The panel also discussed various insidious methods that were often implemented to execute this debunking program. It was felt strongly that psychologists familiar with mass psychology should be called in as advisers to assist with the nature and extent of this program. These national programs resulted in the National Policy. The end result was to debunk any valid sighting, even if it resulted in the embarrassment of pilots and/or government employees. UFO reports were denied, debunked and those who saw them were soundly and mercilessly ridiculed.
Timothy Good in his book Above Top Secret writes: Another sinister recommendation of the panel was that civilian UFO groups should be watched 'because of their potentially great influence on mass thinking if widespread sightings should occur. The apparent irresponsibility and the possible use of such groups for subversive purposes should be kept in mind.' The panel concluded that 'the continued emphasis on the reporting these phenomena does, in these parlous times, result in a threat to the orderly functioning of the protective organs of the body politic,' and recommended:
a. That the national security agencies take immediate steps to strip the Unidentified Flying Objects of the special status they have been given and the aura of mystery they have unfortunately acquired.
b. That the national security agencies institute policies on intelligence, training, and public education designed to prepare the material defenses and the morale of the country to recognize most promptly and to react most effectively to true indications of hostile intent or action.
Shortly thereafter every effort of the government went into debunking UFOs even if it would mean embarrassing its own people. It soon became known the best way to destroy your military career was to report a UFO. Captain Edward J. Ruppelt, Chief of the Aerial Phenomena Branch at the Air Technical Intelligence Center, said that the CIA ordered the Air Force to debunk sightings and debunk witnesses. 'We're ordered to hide sightings when possible,' he told Major Keyhole, 'but if a strong report does get out we have to publish a fast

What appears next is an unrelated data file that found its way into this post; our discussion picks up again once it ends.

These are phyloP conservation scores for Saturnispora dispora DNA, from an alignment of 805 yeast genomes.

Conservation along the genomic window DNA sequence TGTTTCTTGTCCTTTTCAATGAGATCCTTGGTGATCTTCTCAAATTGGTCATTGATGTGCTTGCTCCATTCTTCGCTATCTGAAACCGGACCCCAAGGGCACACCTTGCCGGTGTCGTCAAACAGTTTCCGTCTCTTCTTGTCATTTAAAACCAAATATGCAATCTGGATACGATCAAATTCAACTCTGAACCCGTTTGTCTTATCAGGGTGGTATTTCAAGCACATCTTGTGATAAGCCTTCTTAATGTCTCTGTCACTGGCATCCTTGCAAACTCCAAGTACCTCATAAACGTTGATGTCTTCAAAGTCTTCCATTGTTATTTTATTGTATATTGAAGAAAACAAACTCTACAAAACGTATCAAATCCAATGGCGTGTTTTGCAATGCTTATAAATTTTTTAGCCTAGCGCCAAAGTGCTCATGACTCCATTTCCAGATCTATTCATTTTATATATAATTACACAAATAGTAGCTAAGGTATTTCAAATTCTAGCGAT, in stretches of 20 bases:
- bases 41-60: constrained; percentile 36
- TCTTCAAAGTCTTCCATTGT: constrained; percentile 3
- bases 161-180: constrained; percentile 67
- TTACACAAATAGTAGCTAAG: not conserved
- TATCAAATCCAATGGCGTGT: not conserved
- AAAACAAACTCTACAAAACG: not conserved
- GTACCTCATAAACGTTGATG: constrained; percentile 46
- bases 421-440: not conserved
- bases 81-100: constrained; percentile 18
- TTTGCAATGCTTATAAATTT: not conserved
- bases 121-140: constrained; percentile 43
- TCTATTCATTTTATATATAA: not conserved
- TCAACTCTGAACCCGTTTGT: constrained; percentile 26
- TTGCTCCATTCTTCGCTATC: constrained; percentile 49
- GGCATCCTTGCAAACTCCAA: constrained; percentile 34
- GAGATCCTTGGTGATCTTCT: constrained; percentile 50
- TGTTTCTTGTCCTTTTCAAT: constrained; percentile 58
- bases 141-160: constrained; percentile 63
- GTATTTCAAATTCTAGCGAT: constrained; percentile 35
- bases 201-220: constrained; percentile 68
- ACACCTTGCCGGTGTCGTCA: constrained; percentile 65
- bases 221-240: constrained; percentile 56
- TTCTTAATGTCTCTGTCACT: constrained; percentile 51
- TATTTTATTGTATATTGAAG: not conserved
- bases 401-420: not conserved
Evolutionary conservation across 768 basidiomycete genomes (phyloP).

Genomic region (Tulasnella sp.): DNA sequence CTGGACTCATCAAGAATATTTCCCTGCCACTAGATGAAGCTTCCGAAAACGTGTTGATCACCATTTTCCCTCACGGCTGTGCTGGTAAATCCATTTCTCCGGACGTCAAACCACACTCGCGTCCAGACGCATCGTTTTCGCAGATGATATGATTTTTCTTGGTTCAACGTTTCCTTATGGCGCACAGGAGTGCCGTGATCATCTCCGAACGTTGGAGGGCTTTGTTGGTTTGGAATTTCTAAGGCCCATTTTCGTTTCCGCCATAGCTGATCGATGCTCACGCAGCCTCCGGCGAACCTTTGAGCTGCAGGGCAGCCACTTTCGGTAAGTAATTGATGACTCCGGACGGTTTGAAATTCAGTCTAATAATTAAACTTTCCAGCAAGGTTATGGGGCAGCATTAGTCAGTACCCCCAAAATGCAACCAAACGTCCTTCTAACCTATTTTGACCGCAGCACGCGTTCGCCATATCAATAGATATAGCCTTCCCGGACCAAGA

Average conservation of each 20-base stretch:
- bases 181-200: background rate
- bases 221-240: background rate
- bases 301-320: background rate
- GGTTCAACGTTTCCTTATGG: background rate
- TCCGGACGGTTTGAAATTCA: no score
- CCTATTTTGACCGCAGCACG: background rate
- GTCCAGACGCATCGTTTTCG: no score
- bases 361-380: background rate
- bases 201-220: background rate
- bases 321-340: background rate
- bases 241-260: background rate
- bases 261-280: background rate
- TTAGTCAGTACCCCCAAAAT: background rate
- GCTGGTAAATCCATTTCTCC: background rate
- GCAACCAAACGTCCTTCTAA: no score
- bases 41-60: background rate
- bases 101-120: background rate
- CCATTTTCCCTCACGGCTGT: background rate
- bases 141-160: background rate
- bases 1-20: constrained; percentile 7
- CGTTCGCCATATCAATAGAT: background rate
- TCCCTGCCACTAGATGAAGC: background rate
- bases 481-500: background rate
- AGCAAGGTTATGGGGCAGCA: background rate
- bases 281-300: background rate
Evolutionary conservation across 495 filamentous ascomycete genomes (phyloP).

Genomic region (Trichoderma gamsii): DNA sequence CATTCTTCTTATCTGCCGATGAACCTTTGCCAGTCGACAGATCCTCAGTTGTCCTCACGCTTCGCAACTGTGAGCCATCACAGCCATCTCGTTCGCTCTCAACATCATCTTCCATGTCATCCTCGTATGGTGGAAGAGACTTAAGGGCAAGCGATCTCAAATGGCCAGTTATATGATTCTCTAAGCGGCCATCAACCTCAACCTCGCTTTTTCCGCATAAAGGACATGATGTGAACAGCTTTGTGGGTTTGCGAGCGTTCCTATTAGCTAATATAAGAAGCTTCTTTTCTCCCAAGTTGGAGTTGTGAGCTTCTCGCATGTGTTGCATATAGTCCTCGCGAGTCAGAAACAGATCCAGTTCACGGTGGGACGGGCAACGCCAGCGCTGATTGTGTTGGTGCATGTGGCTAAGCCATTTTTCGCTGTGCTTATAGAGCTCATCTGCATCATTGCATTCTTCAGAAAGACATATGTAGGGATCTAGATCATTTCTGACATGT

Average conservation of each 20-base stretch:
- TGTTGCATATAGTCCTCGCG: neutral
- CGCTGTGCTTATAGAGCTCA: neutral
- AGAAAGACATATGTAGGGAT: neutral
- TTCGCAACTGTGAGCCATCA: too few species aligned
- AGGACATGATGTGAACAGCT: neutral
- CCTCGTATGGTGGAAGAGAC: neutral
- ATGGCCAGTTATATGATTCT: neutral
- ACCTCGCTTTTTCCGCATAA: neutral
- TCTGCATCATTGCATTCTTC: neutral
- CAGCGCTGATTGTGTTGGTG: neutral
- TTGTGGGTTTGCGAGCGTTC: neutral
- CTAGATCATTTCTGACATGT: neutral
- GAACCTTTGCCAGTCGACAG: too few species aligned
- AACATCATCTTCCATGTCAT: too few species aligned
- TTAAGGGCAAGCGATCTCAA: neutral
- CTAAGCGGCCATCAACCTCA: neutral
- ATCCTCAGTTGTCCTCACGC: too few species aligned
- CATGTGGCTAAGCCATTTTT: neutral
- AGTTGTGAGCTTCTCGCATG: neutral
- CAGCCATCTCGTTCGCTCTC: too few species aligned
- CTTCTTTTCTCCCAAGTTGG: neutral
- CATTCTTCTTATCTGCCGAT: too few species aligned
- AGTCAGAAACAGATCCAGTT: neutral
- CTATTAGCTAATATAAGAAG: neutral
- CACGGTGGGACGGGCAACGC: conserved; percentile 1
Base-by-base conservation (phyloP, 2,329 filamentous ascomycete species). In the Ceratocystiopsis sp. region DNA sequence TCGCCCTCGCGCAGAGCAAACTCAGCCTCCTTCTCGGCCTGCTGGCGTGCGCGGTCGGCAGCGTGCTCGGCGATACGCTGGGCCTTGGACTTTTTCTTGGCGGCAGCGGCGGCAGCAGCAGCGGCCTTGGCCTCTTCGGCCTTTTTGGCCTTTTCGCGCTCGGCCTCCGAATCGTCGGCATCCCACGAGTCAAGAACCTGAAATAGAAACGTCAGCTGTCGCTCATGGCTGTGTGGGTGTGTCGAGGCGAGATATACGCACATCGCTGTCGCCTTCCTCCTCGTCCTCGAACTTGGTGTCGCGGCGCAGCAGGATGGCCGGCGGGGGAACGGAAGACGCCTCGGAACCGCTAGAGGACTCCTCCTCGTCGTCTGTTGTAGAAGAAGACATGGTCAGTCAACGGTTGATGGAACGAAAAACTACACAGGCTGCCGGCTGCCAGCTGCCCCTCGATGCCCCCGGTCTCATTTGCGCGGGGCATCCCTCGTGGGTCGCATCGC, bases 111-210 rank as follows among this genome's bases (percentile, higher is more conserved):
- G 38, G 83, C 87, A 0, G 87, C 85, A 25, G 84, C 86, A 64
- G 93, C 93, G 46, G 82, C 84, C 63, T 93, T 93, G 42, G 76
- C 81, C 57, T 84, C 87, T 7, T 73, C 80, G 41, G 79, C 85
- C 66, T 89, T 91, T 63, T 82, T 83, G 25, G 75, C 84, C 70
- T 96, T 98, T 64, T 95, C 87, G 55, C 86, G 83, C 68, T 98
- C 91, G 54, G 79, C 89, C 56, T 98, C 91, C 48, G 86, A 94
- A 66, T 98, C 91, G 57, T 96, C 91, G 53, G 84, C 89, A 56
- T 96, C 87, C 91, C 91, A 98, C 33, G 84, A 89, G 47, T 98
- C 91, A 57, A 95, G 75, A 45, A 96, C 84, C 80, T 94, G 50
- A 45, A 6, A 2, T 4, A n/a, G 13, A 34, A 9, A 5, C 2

Art old pal, old buddy..... Many people think you are the Ulitimate Debunker who makes UFOlogy look totally goofy. Personally I am not so sure about that. I think you might actually be as dumb as you seem to be. So, which is it Art, sp00k or dumbo? Hmmm?
The thing is, the Air Farce, cannot tell you about it because they cannot even begin to protect us from them. I mean ****, people came here and flew 23 planes into buildings and where was the Air Farce. Do you think the air farce is gonna tell you the truth then slam the doors. They have their careers to think about. What upsets me is, when is was briefed on "Flying Saucers" the officers words, he said that I had to keep quite for 15 years and by that time they would let it out. BS! But he did verify what I had found out in the 2 proceeding years, that all the Biblical Gods were\are Aliens. I think they have come to the realization that some of the UFO occupants, are the next evolutionary step above man. We are genetically related to some of them. Those huge triangular shaped ships, are usually cruises, from other Star systems. The Humans+ that live here, could get sick of our trible warfare stage and "OFF-US". were just "Cattle" to them.
How many times do I have to tell you how to spell yer namer? It's spelled "FRUITLOOP"